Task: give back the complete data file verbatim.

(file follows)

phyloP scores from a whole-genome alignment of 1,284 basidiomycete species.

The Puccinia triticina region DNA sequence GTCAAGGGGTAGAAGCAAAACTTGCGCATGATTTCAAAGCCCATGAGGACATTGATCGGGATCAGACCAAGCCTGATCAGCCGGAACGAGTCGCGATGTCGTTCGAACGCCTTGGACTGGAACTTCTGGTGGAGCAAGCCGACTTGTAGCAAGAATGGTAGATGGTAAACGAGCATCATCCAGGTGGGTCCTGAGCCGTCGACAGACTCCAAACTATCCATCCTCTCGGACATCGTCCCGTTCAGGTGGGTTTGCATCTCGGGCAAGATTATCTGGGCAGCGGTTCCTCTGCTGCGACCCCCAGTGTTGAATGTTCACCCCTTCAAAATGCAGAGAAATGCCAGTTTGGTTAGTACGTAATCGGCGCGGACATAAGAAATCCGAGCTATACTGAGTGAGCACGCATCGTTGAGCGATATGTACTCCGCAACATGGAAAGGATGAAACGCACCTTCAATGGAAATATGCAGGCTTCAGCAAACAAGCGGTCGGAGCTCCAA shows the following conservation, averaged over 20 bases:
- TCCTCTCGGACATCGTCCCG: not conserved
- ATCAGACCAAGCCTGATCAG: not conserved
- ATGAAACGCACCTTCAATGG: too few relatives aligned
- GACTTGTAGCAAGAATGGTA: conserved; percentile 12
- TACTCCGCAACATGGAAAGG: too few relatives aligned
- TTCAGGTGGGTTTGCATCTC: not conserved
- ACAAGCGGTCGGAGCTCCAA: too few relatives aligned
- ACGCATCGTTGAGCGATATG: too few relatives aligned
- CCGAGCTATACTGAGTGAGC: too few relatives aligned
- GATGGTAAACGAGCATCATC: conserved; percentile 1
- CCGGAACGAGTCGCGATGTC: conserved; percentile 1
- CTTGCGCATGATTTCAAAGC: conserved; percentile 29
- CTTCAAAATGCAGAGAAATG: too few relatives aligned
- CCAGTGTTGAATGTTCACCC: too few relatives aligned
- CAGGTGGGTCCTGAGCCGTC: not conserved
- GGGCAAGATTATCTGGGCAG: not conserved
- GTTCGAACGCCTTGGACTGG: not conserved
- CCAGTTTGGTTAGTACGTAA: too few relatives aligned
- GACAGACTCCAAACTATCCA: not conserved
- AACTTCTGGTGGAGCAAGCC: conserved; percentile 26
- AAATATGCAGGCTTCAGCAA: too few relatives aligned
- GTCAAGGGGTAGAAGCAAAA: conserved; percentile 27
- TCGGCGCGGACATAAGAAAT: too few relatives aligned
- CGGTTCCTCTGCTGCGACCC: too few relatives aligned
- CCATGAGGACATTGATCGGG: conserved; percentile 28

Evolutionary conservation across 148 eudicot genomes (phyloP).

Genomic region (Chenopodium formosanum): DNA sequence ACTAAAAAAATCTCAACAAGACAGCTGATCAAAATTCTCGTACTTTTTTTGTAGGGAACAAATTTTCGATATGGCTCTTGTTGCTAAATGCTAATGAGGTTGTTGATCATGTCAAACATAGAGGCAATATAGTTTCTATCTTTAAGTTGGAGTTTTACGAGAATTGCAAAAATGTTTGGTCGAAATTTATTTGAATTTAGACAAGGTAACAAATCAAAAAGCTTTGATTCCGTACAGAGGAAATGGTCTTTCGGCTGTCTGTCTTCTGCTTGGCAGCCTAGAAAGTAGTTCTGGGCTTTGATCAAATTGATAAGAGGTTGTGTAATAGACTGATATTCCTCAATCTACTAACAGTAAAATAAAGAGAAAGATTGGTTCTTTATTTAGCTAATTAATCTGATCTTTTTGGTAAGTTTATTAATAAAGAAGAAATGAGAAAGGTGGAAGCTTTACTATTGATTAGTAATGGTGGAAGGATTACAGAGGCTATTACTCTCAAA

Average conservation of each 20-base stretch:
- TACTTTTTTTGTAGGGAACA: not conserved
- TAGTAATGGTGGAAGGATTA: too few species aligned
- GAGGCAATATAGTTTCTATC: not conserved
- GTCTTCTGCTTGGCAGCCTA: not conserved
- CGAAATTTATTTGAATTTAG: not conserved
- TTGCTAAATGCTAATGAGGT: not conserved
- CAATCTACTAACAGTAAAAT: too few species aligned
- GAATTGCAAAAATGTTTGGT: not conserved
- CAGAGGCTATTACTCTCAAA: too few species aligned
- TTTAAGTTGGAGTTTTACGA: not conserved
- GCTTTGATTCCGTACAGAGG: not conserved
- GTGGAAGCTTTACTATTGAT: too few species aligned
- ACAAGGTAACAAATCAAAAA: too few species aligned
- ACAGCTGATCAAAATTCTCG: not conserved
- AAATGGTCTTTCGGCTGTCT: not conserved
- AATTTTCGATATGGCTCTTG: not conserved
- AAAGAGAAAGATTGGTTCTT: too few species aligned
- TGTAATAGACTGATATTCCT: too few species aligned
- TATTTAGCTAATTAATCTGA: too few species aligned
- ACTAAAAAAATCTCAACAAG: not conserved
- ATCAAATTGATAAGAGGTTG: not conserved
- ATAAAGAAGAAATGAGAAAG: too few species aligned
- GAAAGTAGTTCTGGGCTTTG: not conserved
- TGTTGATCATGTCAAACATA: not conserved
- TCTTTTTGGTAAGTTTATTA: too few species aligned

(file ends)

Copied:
phyloP scores from a whole-genome alignment of 1,284 basidiomycete species.

The Puccinia triticina region DNA sequence GTCAAGGGGTAGAAGCAAAACTTGCGCATGATTTCAAAGCCCATGAGGACATTGATCGGGATCAGACCAAGCCTGATCAGCCGGAACGAGTCGCGATGTCGTTCGAACGCCTTGGACTGGAACTTCTGGTGGAGCAAGCCGACTTGTAGCAAGAATGGTAGATGGTAAACGAGCATCATCCAGGTGGGTCCTGAGCCGTCGACAGACTCCAAACTATCCATCCTCTCGGACATCGTCCCGTTCAGGTGGGTTTGCATCTCGGGCAAGATTATCTGGGCAGCGGTTCCTCTGCTGCGACCCCCAGTGTTGAATGTTCACCCCTTCAAAATGCAGAGAAATGCCAGTTTGGTTAGTACGTAATCGGCGCGGACATAAGAAATCCGAGCTATACTGAGTGAGCACGCATCGTTGAGCGATATGTACTCCGCAACATGGAAAGGATGAAACGCACCTTCAATGGAAATATGCAGGCTTCAGCAAACAAGCGGTCGGAGCTCCAA shows the following conservation, averaged over 20 bases:
- TCCTCTCGGACATCGTCCCG: not conserved
- ATCAGACCAAGCCTGATCAG: not conserved
- ATGAAACGCACCTTCAATGG: too few relatives aligned
- GACTTGTAGCAAGAATGGTA: conserved; percentile 12
- TACTCCGCAACATGGAAAGG: too few relatives aligned
- TTCAGGTGGGTTTGCATCTC: not conserved
- ACAAGCGGTCGGAGCTCCAA: too few relatives aligned
- ACGCATCGTTGAGCGATATG: too few relatives aligned
- CCGAGCTATACTGAGTGAGC: too few relatives aligned
- GATGGTAAACGAGCATCATC: conserved; percentile 1
- CCGGAACGAGTCGCGATGTC: conserved; percentile 1
- CTTGCGCATGATTTCAAAGC: conserved; percentile 29
- CTTCAAAATGCAGAGAAATG: too few relatives aligned
- CCAGTGTTGAATGTTCACCC: too few relatives aligned
- CAGGTGGGTCCTGAGCCGTC: not conserved
- GGGCAAGATTATCTGGGCAG: not conserved
- GTTCGAACGCCTTGGACTGG: not conserved
- CCAGTTTGGTTAGTACGTAA: too few relatives aligned
- GACAGACTCCAAACTATCCA: not conserved
- AACTTCTGGTGGAGCAAGCC: conserved; percentile 26
- AAATATGCAGGCTTCAGCAA: too few relatives aligned
- GTCAAGGGGTAGAAGCAAAA: conserved; percentile 27
- TCGGCGCGGACATAAGAAAT: too few relatives aligned
- CGGTTCCTCTGCTGCGACCC: too few relatives aligned
- CCATGAGGACATTGATCGGG: conserved; percentile 28

Evolutionary conservation across 148 eudicot genomes (phyloP).

Genomic region (Chenopodium formosanum): DNA sequence ACTAAAAAAATCTCAACAAGACAGCTGATCAAAATTCTCGTACTTTTTTTGTAGGGAACAAATTTTCGATATGGCTCTTGTTGCTAAATGCTAATGAGGTTGTTGATCATGTCAAACATAGAGGCAATATAGTTTCTATCTTTAAGTTGGAGTTTTACGAGAATTGCAAAAATGTTTGGTCGAAATTTATTTGAATTTAGACAAGGTAACAAATCAAAAAGCTTTGATTCCGTACAGAGGAAATGGTCTTTCGGCTGTCTGTCTTCTGCTTGGCAGCCTAGAAAGTAGTTCTGGGCTTTGATCAAATTGATAAGAGGTTGTGTAATAGACTGATATTCCTCAATCTACTAACAGTAAAATAAAGAGAAAGATTGGTTCTTTATTTAGCTAATTAATCTGATCTTTTTGGTAAGTTTATTAATAAAGAAGAAATGAGAAAGGTGGAAGCTTTACTATTGATTAGTAATGGTGGAAGGATTACAGAGGCTATTACTCTCAAA

Average conservation of each 20-base stretch:
- TACTTTTTTTGTAGGGAACA: not conserved
- TAGTAATGGTGGAAGGATTA: too few species aligned
- GAGGCAATATAGTTTCTATC: not conserved
- GTCTTCTGCTTGGCAGCCTA: not conserved
- CGAAATTTATTTGAATTTAG: not conserved
- TTGCTAAATGCTAATGAGGT: not conserved
- CAATCTACTAACAGTAAAAT: too few species aligned
- GAATTGCAAAAATGTTTGGT: not conserved
- CAGAGGCTATTACTCTCAAA: too few species aligned
- TTTAAGTTGGAGTTTTACGA: not conserved
- GCTTTGATTCCGTACAGAGG: not conserved
- GTGGAAGCTTTACTATTGAT: too few species aligned
- ACAAGGTAACAAATCAAAAA: too few species aligned
- ACAGCTGATCAAAATTCTCG: not conserved
- AAATGGTCTTTCGGCTGTCT: not conserved
- AATTTTCGATATGGCTCTTG: not conserved
- AAAGAGAAAGATTGGTTCTT: too few species aligned
- TGTAATAGACTGATATTCCT: too few species aligned
- TATTTAGCTAATTAATCTGA: too few species aligned
- ACTAAAAAAATCTCAACAAG: not conserved
- ATCAAATTGATAAGAGGTTG: not conserved
- ATAAAGAAGAAATGAGAAAG: too few species aligned
- GAAAGTAGTTCTGGGCTTTG: not conserved
- TGTTGATCATGTCAAACATA: not conserved
- TCTTTTTGGTAAGTTTATTA: too few species aligned